Big Mouth is Hilarious, Crude, and Really Important

[SPOILERS for Season 1]

Puberty isn’t funny when you’re going through it. No one really talks about it, and we’d rather bury it deep into our psyche for a future therapist to tackle. We also don’t see much of it on TV, to no real surprise. Other than the changing voices, the occasional first pube joke, or simply seeing teenagers as chaotic, destructive maniacs, there’s not much time on television for the difficulties of growing up.

Enter Big Mouth.

Big Mouth is Netflix’s new animated comedy about a group of young friends living in New York as they being to enter the weirdest stage of their life so far. Kroll plays Nick, a prepubescent boy with an overly loving, liberal family who seeks advice from the ghost of famous jazz musician, Duke Ellington (Jordan Peele), who lives in his attic. His best friend, Andrew (John Mulaney), is in the midst of puberty at its most uncontrollable stages. Constantly corrupted by the Hormone Monster (played by Kroll), Andrew is dealing with jizzing his pants, trying to get a girlfriend, and stopping those two things happening at the same time. There’s also Jessi (Jessi Klein), who is also about to hit puberty head-on and discover herself (quite literally). Finally, there’s Jay (Jason Mantzoukas), their sexually deviant friend who has sex with his pillow and practices magic. Big Mouth’s characters are a real who’s who of unfortunate adolescent nightmares.

Uncensored honesty is at the heart of this comedy. Being animated, it can do so much with its stories that almost makes you question why it isn’t being used in schools (besides the obscene language and depiction of underage drinking). We see the characters struggle with identifying their sexuality, coming to terms with the concept of childbirth, internet porn addiction, body image and positivity, and their changing dynamic as a friendship group. Not only that, their family life plays an important role in their development.

Not only are the children becoming young adults, but the adults are also dealing with their own midlife crises that hammers home the realisation that puberty is but the start of the great ordeal that is life. Sounds really pessimistic, but ‘sad-coms’ like Big MouthBoJack Horseman and Rick and Morty are taking a pretty intimate look at the idea of the family unit, the meaning of existence, and everything in between in more effective ways than other shows out there. For example, Jessi’s mother is having an affair with a woman, and Andrew’s parents are dealing with a sexless marriage. It’s really interesting to see two narratives presented side-by-side in such a way. Throughout the show, neither sets of stories seem to intertwine that much, aside from Jessi’s home life being a central plot-point. The kids and the adults are really going at their problems alone at times; unfortunate, but so relevant in a society where you’re less likely to talk intimately about an issue, and more likely to turn to the internet for clarification. For example, when Andrew is trying to decide whether or not he is gay, he turns to his dad. “When did you find out you liked women?” He asks his Dad. After a disappointing response, Andrew turns to watching gay porn to investigate his sexuality.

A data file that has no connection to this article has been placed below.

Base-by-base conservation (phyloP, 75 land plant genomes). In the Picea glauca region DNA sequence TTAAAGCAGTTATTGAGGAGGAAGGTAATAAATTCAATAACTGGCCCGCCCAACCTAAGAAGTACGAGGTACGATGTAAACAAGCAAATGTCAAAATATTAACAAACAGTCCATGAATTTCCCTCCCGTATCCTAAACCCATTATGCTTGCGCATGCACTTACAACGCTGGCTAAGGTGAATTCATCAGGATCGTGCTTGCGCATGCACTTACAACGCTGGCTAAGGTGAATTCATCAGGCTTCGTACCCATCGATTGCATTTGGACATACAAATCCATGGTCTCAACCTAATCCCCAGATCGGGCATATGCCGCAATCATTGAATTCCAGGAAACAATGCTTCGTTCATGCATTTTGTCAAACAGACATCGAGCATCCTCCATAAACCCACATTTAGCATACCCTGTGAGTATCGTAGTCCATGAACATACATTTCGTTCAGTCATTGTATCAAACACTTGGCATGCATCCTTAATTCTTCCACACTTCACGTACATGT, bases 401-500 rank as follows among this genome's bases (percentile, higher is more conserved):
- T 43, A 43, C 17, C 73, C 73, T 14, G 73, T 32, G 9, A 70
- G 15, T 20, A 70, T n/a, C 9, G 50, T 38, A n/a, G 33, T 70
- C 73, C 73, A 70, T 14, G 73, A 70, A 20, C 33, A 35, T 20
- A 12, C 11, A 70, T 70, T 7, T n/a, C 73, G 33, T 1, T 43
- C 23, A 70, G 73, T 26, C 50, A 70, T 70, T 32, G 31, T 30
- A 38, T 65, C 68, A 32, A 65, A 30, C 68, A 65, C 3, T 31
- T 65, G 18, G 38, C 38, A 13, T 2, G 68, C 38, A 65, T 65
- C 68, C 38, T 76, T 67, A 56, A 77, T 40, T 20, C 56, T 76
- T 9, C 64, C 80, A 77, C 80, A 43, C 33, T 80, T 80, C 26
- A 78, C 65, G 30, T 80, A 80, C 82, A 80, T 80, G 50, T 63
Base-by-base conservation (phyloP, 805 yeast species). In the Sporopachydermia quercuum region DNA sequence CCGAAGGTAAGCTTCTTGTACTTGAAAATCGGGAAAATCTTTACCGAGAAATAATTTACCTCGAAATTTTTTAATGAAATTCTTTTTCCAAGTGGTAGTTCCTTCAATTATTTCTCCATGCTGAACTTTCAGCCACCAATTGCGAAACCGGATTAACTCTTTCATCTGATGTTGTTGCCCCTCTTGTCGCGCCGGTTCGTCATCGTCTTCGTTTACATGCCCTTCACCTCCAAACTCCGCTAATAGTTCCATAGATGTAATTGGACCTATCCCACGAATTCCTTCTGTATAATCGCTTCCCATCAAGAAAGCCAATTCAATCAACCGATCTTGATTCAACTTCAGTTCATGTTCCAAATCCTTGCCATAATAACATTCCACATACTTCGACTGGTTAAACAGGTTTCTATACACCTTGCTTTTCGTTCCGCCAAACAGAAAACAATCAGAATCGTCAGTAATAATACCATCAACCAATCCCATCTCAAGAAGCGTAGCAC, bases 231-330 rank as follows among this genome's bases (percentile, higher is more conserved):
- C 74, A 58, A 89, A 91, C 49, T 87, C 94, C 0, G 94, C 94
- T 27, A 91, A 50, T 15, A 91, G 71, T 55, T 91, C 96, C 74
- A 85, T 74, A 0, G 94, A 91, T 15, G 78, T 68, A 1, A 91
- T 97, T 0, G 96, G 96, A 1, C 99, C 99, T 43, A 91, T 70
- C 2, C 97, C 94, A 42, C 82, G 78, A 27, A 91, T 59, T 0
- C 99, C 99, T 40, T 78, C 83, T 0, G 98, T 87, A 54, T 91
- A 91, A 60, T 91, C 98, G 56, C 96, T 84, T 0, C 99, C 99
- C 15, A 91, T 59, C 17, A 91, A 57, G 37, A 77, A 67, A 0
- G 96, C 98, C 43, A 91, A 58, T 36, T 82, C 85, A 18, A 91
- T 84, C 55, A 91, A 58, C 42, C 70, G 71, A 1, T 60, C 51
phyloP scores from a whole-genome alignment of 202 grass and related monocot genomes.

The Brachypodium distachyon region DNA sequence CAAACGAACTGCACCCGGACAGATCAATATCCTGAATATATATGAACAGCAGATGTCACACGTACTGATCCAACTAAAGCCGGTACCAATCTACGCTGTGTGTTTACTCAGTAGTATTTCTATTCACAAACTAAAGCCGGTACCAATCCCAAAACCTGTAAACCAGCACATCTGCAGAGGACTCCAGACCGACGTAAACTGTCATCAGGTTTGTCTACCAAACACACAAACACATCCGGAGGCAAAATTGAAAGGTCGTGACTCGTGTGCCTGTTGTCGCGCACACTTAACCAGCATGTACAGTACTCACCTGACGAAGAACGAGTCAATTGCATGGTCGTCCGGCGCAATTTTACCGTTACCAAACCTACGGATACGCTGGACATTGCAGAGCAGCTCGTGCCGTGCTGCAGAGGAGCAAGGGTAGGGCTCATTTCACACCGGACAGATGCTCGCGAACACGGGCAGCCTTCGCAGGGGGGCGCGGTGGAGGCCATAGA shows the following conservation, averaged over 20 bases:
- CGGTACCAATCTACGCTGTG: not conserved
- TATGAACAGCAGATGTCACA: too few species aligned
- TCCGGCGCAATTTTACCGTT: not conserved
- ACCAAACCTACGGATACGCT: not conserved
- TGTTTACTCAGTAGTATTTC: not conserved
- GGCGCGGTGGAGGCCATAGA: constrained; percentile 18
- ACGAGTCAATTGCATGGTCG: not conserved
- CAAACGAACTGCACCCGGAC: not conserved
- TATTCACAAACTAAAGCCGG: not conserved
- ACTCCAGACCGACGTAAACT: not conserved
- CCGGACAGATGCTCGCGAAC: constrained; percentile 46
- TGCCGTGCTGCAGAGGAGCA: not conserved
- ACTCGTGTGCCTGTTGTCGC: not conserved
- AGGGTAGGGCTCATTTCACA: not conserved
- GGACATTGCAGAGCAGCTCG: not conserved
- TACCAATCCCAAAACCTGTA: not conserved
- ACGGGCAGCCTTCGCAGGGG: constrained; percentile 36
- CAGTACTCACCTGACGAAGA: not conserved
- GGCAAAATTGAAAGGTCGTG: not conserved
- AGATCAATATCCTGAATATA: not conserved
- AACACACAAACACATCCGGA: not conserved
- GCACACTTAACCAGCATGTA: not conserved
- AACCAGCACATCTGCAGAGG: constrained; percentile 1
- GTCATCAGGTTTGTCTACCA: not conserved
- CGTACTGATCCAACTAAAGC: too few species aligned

With that being said, there’s an essence of positivity throughout the show. Big Mouth presents puberty as something to laugh about in hindsight, which is probably the only way to healthily process the physical, sexual and emotional changes a person will go through. Many of us are going to watch this show and look back to when we were spotty, snotty, and grossly uneducated about the human anatomy. I also think a lot of parents will look at Big Mouth and begin to have difficult, weird conversations with their kids.

Who would have thought dick jokes could be so poignant?

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